History of the Line

The Sittingbourne & Kemsley Light Railway is the preserved southern half of the former Bowater’s Railway built to move the raw materials for paper making and also the finished products around the mill at Sittingbourne.

Edward Lloyd, the newspaper owner and publisher, built Sittingbourne Mill in 1867 to supply his empire with paper. The railway was originally horse drawn and was centred around the wharf on Milton Creek with lines into storage sheds and the mill. In 1905 the first steam traction arrived in the form of 2 Kerr Stuart ‘Brazil’ class locomotives – ‘Premier’ and ‘Leader’. The locomotive fleet grew and by the time of the system’s heyday there were 14 steam locomotives including 2 fireless engines, plus 1 diesel and 1 battery electric engine.

The mill at Sittingbourne relied heavily on raw materials being brought in by barge. Milton Creek had gradually been silting up and always had a white colour due to the amount of clay and other by products of the papermaking process that were discharged into the creek. By 1913 this, together with the need for a greater volume of raw materials, saw plans for the building of Ridham Dock and Tramway. Building of this was hindered by the First World War, but the tramway was completed by 1916 and the dock was finally finished by the end of the war. This included a viaduct which, although originally designed as a steel construction, was actually built in reinforced concrete. This viaduct is over ½ mile long and is still in use today, but over the last 10 years more than £100,000 has had to be invested on its repair.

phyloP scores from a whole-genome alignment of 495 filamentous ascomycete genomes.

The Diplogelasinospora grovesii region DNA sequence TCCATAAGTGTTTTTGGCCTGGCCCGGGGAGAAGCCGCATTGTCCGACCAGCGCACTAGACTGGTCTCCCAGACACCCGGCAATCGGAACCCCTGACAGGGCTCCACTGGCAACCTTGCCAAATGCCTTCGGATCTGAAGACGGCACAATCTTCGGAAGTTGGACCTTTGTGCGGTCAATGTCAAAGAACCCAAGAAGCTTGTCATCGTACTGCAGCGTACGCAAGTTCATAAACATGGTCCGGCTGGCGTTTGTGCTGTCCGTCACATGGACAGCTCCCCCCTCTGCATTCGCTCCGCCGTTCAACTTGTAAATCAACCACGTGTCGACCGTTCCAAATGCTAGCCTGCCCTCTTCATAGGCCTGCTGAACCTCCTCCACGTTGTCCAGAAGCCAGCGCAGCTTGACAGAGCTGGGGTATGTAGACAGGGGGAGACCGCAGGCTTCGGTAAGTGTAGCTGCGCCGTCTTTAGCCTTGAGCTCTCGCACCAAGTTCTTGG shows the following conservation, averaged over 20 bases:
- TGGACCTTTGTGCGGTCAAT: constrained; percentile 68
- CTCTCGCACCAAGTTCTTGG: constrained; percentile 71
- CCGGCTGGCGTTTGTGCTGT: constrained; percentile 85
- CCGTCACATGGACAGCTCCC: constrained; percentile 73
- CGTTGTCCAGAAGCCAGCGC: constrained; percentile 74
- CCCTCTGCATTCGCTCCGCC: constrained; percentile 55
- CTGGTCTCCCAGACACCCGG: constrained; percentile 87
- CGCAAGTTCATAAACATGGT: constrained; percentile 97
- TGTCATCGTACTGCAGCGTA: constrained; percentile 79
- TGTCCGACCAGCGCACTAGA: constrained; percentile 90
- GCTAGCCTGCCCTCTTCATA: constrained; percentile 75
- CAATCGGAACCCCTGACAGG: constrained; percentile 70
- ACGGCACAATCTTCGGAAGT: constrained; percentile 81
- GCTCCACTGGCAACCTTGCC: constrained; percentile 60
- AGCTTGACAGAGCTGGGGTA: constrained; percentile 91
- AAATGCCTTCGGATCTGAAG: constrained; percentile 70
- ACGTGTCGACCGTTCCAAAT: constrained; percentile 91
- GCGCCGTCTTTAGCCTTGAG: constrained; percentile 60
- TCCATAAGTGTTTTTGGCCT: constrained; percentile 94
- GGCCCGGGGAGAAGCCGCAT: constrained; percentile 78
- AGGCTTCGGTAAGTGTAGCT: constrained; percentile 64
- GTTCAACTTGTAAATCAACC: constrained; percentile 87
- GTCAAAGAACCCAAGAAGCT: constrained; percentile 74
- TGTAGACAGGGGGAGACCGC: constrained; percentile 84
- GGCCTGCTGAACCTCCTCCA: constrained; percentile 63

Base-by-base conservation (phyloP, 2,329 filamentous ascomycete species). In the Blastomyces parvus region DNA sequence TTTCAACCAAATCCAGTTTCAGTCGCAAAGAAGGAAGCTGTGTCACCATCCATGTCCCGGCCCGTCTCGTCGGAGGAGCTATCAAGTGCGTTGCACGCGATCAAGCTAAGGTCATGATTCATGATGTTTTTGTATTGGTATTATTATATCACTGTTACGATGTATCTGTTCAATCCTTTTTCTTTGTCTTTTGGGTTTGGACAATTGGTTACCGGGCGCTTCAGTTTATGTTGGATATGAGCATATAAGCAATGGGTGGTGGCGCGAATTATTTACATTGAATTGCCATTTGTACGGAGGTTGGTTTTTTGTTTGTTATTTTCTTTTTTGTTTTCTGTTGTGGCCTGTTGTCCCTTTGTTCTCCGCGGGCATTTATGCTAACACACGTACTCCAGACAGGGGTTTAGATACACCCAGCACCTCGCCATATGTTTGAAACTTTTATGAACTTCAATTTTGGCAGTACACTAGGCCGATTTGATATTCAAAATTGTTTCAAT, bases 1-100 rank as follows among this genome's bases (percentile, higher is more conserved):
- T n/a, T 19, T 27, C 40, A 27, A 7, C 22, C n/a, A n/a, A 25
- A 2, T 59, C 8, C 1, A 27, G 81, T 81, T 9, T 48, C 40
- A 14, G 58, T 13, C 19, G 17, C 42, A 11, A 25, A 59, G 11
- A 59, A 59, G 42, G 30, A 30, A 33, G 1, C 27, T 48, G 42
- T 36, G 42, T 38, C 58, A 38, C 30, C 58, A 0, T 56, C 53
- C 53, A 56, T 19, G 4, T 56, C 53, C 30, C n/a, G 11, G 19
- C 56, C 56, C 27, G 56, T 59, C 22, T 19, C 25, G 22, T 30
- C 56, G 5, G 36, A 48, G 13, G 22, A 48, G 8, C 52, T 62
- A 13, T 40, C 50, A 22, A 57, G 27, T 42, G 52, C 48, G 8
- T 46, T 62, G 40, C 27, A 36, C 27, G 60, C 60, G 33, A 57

The development of the mill at Sittingbourne was restricted by the Southern Railway on one side and the creek on the other. So in 1923 a new mill was built between Ridham and Sittingbourne at Kemsley. At the time this was the largest paper mill in Europe . The railway was eventually a 24 hour a day, 7 day a week operation which maintained a passenger service for mill employees. The ‘main line’ was 3½ miles long and there was more than 10 miles of track. There was also an internal standard gauge line that branched off the Sheerness line.

The company changed hands a number of times, passing from the Lloyd family in 1927 to the Berry family, and was finally purchased by the Bowater family in 1936. The Bowater Corporation was still in charge of the mills in 1965 when a study of internal transport was made which concluded that this would be better done by road transport. So in 1969 the railway was handed over to the Locomotive Club of Great Britain’s Light Railway Section which became the Sittingbourne & Kemsley Light Railway (SKLR).

Bowaters sold the mills in 1986 and they have changed hands on several occasions since then. In 2007 paper production ceased at Sittingbourne Mill and the railway was forced to cease operating. Following lengthy negotiations, the then owners, M-real, agreed a 125 year lease of about a mile of the track bed to the SKLR. However this stopped short of the Milton Regis (Asda) Halt and so it was impossible to operate a public train service.

The mill at Kemsley produces paper packaging to this day and is owned by D S Smith plc who also own the site of the SKLR station and workshops at Kemsley Down. Negotiations are taking place to agree a lease on this land.

In 2010 M-Real sold the Mill, the rest of the trackbed and the site of Sittingbourne Viaduct Station to Essential Land who have demolished the old mill. In December 2010 consultation took place with regards to their plans for the mill site. The Railway was able to operate services from Milton Regis (Asda) Halt to Kemsley Down in October 2010. Regular services recommenced in May 2011, but again between Milton Regis (Asda) Halt and Kemsley Down. The mill at Sittingbourne was demolished in 2010 and a Morrison’s Supermarket was built on part of the main mill site. A skateboard park is planned for part of the wharf site adjacent to the railway.

Sittingbourne Viaduct Station has suffered due to the demolition work and repeated vandalism and thefts of important track items. The station was reopened for public access in April 2012 and work is ongoing to secure the site and to develop disabled access and customer facilities.